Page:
In late December 2009, on a sunny Florida afternoon, my 81-year-old mother stepped across my sister’s kitchen, caught her foot on the hem of her pink bathrobe and fell onto the ceramic tile floor. She landed with sufficient force to break her right hip instantly, the hip opposite the one she had broken 10 years earlier and that had been successfully repaired.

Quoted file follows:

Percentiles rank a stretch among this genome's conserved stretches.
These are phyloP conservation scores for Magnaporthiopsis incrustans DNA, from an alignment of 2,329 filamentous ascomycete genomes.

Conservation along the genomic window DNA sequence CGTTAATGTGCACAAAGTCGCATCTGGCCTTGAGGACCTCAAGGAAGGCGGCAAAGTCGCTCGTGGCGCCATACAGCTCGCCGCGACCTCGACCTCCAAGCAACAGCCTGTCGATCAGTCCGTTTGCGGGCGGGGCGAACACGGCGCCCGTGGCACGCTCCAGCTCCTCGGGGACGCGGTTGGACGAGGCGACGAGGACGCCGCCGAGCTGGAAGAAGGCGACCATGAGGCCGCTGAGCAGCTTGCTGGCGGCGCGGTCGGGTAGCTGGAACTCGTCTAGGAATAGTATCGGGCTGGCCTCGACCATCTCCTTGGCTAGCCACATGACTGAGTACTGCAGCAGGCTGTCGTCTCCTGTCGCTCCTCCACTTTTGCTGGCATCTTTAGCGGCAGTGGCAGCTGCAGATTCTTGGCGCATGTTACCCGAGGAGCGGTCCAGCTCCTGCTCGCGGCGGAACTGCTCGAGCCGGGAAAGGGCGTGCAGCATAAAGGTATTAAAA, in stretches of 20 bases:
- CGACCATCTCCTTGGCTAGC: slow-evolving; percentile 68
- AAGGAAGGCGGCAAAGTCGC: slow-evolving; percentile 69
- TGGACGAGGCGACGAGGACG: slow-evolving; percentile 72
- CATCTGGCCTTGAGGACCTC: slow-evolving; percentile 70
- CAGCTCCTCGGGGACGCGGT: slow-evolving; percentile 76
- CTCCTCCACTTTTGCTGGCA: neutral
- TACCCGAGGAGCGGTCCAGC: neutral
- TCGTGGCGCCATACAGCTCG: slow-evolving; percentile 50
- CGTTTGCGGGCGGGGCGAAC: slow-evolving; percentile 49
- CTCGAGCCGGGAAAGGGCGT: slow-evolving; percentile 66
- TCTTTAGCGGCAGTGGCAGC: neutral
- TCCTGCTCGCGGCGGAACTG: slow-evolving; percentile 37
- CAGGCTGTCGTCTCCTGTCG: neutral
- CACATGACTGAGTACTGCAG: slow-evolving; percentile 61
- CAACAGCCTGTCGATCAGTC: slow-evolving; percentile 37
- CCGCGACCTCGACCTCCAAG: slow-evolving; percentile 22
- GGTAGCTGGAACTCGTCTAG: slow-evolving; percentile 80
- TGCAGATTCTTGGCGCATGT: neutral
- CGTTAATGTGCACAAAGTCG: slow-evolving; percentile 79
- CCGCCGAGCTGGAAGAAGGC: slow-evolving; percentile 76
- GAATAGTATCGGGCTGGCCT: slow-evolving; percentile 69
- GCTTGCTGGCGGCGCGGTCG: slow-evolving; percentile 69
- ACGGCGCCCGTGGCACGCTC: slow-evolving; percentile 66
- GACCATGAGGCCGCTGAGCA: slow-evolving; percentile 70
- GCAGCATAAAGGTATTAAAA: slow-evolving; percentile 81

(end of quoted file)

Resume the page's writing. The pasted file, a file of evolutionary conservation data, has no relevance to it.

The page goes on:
This second break was much worse than the first. The intervening decade had weakened my mother’s body and, truth be told, her mind. A lifelong habit of smoking had led to chronic obstructive pulmonary disease, and a similarly long habit of excessive drinking had rendered her major organs vulnerable. (My mother was a functioning alcoholic for 40 years.) This accident, as well as the surgery that might have saved a healthier person, would prove catastrophic in her weak condition. So began the steady, inexorable disintegration of my mother’s living body that would conclude with her death exactly 48 days later on Feb. 1, 2010.